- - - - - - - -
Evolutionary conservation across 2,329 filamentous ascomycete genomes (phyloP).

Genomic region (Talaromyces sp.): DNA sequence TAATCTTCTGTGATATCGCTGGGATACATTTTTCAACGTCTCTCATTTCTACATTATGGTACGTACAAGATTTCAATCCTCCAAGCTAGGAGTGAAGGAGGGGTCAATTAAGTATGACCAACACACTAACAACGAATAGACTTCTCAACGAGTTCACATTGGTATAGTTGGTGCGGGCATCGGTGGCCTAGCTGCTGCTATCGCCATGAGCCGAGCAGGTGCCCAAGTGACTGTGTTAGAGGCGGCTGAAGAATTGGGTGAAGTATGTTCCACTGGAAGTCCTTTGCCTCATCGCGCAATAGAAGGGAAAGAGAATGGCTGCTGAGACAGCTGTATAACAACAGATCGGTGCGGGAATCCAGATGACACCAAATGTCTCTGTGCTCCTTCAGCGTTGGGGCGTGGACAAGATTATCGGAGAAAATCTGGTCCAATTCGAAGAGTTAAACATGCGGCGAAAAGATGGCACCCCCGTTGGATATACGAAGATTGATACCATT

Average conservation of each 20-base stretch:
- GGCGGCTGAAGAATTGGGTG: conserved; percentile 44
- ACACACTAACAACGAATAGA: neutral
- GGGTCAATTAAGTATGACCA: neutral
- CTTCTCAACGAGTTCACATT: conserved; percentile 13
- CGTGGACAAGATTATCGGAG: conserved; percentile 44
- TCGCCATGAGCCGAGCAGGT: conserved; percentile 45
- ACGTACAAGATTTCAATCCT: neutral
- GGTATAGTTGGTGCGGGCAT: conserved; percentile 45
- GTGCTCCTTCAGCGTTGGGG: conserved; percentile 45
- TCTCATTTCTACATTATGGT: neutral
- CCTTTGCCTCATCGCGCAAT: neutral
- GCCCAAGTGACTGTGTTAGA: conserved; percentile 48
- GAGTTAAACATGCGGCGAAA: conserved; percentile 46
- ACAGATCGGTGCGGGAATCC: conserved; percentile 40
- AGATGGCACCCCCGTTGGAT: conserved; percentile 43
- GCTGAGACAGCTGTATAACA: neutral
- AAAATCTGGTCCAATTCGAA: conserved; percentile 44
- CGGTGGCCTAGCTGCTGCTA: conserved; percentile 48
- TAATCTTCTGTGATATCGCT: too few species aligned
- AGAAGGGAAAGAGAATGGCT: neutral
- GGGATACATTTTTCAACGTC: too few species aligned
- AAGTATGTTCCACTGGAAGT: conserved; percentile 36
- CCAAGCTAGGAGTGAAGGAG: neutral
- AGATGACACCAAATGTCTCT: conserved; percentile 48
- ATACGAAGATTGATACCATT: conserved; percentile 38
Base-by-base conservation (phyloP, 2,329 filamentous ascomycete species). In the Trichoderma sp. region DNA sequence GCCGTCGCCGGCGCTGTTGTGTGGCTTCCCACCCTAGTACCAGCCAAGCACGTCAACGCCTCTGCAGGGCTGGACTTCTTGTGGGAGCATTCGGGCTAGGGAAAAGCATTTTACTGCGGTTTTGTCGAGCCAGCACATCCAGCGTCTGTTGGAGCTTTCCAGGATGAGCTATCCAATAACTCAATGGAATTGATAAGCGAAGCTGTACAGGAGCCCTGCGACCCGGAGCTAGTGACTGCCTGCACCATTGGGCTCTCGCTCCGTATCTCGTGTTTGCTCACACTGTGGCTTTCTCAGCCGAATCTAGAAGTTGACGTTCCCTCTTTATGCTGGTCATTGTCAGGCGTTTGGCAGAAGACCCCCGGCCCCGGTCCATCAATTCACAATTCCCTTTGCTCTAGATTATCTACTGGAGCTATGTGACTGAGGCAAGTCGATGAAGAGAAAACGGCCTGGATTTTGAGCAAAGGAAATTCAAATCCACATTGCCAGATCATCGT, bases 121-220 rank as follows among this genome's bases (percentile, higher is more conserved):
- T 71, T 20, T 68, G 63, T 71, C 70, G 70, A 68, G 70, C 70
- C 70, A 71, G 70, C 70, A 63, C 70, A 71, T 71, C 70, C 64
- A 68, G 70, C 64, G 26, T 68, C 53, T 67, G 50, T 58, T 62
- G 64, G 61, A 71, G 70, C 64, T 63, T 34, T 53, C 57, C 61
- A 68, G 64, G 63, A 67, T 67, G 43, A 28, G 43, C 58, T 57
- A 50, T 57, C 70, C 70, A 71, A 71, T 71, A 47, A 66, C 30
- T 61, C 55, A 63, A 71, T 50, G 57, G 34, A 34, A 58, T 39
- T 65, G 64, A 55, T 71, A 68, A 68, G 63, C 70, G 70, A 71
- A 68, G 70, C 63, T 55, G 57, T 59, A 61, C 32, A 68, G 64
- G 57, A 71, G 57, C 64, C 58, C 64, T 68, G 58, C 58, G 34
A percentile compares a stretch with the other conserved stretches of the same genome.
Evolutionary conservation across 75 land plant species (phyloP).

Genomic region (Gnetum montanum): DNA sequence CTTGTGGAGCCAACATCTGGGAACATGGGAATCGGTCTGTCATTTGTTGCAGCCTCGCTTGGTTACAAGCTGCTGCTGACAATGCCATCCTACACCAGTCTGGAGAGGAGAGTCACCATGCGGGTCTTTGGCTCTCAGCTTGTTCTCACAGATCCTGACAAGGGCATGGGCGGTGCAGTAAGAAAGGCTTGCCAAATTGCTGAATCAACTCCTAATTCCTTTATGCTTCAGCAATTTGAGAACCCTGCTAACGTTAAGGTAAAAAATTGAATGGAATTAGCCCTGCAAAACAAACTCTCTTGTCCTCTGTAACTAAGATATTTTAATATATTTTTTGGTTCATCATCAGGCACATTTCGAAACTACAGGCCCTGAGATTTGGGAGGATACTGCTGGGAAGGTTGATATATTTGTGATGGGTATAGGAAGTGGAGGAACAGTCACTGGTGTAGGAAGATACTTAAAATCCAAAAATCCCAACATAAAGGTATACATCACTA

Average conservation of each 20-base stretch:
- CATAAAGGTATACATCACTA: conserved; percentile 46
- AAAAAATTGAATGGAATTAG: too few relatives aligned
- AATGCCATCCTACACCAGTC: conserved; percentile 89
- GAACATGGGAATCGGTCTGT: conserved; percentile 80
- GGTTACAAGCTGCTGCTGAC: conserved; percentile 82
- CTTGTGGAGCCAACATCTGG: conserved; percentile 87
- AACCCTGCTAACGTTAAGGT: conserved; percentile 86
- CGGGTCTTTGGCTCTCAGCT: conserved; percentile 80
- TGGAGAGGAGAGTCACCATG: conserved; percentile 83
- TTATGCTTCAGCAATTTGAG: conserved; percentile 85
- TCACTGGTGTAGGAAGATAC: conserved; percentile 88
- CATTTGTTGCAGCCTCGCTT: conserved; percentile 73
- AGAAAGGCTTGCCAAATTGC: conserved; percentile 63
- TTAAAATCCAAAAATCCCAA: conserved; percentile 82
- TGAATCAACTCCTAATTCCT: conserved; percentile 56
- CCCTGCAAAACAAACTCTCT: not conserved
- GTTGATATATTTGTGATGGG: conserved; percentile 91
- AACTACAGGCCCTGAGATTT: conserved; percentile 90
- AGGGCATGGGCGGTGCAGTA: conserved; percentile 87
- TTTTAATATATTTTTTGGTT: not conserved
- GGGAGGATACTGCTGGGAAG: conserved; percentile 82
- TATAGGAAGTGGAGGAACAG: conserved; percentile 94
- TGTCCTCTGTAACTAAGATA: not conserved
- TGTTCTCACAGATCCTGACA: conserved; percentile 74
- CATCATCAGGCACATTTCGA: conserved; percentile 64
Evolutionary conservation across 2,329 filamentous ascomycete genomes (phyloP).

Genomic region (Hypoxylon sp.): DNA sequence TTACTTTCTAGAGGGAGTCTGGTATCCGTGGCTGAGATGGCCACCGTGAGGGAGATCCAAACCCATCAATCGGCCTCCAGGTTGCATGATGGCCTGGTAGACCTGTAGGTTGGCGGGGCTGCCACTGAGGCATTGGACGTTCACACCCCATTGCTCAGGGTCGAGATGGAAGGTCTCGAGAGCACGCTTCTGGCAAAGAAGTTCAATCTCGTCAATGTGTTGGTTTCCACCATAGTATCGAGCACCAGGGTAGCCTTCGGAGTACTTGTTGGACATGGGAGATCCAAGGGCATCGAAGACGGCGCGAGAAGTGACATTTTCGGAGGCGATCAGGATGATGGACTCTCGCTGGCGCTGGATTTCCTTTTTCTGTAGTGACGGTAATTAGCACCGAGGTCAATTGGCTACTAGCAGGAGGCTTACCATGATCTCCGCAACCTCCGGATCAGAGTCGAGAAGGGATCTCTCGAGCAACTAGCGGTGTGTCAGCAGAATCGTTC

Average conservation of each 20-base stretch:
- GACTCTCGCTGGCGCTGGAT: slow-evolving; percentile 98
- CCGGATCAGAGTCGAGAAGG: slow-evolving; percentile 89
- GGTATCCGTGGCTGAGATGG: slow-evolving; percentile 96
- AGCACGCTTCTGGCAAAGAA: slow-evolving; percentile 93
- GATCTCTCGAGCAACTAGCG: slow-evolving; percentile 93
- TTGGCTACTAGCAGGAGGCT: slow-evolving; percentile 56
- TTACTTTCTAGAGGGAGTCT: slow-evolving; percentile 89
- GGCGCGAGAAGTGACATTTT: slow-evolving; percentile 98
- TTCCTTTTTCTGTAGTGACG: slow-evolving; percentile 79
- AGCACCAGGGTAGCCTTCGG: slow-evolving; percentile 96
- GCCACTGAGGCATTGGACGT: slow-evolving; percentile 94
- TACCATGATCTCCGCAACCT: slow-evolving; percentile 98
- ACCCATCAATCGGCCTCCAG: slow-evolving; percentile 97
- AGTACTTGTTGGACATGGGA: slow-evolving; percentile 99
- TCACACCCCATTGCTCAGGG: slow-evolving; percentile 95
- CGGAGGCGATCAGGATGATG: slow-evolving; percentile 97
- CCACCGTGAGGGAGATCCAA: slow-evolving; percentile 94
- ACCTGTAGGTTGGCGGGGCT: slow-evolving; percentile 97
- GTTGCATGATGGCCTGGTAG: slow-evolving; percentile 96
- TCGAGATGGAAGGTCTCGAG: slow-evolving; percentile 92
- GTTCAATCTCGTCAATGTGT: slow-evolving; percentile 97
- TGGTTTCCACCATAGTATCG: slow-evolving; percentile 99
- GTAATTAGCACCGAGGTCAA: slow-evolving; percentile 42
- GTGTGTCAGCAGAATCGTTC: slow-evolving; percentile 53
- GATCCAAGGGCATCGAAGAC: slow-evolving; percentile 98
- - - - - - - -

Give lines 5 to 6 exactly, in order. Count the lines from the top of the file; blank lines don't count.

- ACACACTAACAACGAATAGA: neutral
- GGGTCAATTAAGTATGACCA: neutral